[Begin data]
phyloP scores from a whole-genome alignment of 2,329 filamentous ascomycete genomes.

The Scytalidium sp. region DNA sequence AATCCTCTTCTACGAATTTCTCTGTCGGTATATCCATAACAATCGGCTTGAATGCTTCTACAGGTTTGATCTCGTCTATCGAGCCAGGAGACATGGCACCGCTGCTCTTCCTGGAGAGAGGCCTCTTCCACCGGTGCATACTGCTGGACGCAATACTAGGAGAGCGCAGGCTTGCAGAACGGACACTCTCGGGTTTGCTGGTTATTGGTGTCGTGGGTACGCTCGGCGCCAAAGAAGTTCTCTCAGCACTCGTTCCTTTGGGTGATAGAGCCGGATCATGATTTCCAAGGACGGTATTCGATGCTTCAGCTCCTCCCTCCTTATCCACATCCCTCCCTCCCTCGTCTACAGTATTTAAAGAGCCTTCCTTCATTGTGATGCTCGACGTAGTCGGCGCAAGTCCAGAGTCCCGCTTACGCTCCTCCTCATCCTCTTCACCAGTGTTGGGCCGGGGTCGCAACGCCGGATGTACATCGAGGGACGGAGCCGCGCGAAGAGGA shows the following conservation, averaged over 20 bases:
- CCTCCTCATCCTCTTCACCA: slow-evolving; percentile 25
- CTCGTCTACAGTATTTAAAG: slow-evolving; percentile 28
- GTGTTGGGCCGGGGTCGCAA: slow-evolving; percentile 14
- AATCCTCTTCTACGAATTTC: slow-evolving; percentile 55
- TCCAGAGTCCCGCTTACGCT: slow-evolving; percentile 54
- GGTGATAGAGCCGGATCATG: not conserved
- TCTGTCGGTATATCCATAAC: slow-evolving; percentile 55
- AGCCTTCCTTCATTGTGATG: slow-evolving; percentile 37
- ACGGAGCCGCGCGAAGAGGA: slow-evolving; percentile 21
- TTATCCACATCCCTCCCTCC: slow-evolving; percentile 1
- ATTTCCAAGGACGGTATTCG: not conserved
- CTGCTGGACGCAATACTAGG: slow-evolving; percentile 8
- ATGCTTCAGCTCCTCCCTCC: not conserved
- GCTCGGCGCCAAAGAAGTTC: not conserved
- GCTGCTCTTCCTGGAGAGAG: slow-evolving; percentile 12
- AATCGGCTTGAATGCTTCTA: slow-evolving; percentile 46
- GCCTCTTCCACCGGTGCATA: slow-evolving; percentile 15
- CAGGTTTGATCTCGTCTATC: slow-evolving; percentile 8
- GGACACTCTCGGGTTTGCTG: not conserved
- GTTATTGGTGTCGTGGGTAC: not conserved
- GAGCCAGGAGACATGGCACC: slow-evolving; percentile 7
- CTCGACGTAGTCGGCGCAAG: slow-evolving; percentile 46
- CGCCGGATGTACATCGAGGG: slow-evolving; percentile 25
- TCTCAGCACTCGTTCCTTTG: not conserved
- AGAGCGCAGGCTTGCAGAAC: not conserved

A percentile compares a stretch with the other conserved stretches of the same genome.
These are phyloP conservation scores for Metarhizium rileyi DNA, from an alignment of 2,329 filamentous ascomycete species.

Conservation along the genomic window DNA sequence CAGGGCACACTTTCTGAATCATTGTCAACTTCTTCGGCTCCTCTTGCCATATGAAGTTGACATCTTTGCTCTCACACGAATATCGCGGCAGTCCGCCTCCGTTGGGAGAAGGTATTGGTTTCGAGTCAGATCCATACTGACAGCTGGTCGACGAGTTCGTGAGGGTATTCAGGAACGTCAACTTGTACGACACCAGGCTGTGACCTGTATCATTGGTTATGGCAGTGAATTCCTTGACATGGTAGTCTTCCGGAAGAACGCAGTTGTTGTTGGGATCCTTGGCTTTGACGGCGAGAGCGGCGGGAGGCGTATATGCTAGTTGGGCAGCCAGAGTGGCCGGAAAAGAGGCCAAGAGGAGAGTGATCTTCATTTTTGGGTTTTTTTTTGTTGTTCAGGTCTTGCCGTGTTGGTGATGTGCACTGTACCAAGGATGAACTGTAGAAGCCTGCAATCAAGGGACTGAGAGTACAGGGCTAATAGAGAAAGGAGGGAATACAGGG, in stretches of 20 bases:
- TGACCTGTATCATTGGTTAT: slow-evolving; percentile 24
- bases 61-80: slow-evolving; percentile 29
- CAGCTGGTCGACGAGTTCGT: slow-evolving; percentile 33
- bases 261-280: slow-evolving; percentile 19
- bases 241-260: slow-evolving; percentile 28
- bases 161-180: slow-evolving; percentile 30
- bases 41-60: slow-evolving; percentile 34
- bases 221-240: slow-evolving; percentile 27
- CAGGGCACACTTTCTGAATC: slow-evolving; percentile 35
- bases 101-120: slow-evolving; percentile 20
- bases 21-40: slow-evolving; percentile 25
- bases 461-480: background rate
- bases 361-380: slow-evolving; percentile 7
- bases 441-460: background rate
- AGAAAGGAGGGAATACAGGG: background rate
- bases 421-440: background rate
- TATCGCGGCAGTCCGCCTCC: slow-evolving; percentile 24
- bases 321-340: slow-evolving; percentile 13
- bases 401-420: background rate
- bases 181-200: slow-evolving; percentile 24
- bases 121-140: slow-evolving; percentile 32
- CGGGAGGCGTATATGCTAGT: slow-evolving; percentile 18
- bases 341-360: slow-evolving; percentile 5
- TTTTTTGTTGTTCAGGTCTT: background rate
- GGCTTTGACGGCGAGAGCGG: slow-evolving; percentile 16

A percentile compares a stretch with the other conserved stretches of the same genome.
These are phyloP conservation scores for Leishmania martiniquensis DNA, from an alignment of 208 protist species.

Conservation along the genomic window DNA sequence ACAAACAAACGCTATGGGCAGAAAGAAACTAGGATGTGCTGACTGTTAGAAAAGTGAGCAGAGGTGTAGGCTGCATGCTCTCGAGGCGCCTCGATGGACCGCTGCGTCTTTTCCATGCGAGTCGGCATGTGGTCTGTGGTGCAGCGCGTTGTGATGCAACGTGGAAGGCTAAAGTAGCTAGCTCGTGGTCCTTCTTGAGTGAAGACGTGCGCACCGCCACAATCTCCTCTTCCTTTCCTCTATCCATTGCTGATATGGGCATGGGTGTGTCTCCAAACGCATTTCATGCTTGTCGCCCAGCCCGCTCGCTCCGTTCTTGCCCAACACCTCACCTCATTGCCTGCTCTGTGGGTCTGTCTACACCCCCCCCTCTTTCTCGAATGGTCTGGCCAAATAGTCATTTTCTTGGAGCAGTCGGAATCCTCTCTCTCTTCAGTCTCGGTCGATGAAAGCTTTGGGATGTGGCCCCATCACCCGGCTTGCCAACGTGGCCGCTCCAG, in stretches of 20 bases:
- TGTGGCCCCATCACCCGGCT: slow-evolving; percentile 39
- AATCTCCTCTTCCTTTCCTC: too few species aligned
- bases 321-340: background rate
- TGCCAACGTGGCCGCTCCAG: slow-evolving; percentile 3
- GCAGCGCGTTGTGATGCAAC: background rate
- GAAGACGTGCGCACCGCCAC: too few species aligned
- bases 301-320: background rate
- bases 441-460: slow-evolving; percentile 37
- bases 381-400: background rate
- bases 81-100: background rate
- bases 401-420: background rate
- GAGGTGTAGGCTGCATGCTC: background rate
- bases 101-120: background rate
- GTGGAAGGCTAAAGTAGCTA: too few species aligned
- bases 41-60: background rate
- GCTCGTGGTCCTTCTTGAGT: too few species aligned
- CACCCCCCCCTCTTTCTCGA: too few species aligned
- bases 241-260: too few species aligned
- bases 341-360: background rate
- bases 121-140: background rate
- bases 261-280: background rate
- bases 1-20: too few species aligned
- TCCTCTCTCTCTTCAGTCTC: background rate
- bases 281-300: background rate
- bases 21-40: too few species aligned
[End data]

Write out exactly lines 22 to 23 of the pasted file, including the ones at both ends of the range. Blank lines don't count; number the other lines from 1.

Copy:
- GTTATTGGTGTCGTGGGTAC: not conserved
- GAGCCAGGAGACATGGCACC: slow-evolving; percentile 7